The second novel from Betty Trask winning author James Clarke, Hollow in the Land, is perfectly titled – these interconnected narratives are deeply rooted in the Lancashire valley they inhabit. In unsparing prose, Clarke evokes the physical landscape through its interactions with its occupants, overlaid with the political, interpersonal, and philosophical landscapes these characters are subject to.
The novel opens with the tale of Harry, out searching for a co-worker’s sister’s dog before finding a network of caves disappearing into the limestone hillside. This interconnected set of stories, evoking the atmosphere of a community and a place that forms the characters of the people within each tale, unfolds much like the hill that our first protagonist discovers.
Each page of these tales is stalked by mortality. Characters dance as close as they dare to the fragile line between life and death in a range of dangerous endeavours, sometimes fully aware of their own recklessness and at others blissfully ignorant until events turn against them. And while the humans avoid and face their demises, the wildlife of the valley and the landscape itself come under similar threats as they are attacked, mined and removed. A sheep falls off a ledge and dies, and hunting bans don’t cover falcons perched ready for hounds to flush out the foxes. Heather is burned ready for grouse shoots, because this will make money, and it doesn’t matter that the rain will run straight down those hills and cause floods. Trees are felled illegally to make way to a back garden aviary, bringing down squirrel kits which are killed with a shovel. As one character tells us, ‘in a place like the valley … violence was as much of a normality as boredom, you had to focus the mind, appreciate the landscape, internalise.’
Like a chameleon, Clarke’s language initially seems as base and brutal as some of the characters it describes – yet as we delve further we realise it in fact mirrors the landscape. Yes, there is brutality, but also beauty, often rubbing alongside each other in startling proximity in ways that illuminate both. Illness, death and damage often come alongside food metaphors, a means of fuel but also pleasure and indulgence – one man smells of ‘the caramel of tobacco’, while another dies and slides ‘off [a] bench like scrambled egg off a plate.’ Several chapters have the feel of a fairytale brought heavily to ground, as children invited in by an old man tease each other ‘what’s he gonna do, stick us in a pie’. The spaces that might be filled with magic are instead filled with a savage kind of empathy for the difficulties of life in an isolated community, and understanding for the push-and-pull sense of belonging that it brings.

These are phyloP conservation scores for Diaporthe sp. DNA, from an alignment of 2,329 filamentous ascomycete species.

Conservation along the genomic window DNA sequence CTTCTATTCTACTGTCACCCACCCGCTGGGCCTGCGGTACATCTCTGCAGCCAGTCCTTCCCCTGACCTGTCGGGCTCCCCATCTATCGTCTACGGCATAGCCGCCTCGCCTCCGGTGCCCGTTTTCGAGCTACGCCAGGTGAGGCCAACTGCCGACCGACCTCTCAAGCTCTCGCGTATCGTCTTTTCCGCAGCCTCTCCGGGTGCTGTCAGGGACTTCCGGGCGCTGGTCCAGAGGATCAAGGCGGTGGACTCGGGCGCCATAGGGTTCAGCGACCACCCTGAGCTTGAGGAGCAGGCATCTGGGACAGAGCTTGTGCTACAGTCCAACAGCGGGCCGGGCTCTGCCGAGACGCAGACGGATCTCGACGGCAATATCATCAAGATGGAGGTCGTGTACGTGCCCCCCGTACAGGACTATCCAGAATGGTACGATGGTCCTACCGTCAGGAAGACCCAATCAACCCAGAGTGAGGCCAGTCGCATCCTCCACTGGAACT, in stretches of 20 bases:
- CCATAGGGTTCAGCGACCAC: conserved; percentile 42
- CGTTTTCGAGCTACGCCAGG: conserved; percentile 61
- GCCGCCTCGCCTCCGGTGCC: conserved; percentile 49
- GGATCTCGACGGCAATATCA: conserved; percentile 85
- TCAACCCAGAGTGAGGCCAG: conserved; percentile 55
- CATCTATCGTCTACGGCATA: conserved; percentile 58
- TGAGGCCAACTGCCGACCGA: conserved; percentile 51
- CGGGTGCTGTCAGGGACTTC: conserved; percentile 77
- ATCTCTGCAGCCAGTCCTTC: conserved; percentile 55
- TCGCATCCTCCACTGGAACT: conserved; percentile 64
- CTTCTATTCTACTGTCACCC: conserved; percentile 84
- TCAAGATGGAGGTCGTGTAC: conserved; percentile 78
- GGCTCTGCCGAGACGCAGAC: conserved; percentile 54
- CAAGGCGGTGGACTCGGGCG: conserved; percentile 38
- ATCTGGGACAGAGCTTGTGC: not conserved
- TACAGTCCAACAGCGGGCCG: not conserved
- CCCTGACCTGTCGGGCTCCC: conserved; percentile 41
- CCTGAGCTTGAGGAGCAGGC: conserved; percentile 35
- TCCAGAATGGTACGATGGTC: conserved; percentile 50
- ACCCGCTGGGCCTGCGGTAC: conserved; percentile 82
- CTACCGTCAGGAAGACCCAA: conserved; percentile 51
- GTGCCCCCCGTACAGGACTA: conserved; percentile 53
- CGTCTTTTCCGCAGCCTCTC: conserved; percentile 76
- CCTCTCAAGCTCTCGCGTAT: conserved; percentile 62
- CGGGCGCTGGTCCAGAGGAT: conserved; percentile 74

For a slim volume, Hollow in the Land introduces many characters, each drawn with compassion and a wealth of realism. It is easy to imagine the years’ of experience that colour the actions of each person, the biases and betrayals and yearnings that make them act as they do. Almost all have something to hide, a fear or a shame they avoid saying out loud. Were Clarke an author interested in explaining everything this could be a much longer book – but his willingness to trust the reader with the nuance of the story, to allow us to imagine beyond the ambiguous endings several chapters leave us with, deepens the story’s resonance significantly. This is not a book concerned with tidy endings. Instead, it tunnels into the fear of messy endings, and excavates that power. Through each character’s struggles to find their place in the complex world around them, to understand their own relationship to their valley, Clarke evokes a vivid patchwork of dynamic connections and complications that illuminate the realities of a rural life.
Hollow In The Land by James Clarke is published by Serpent's Tail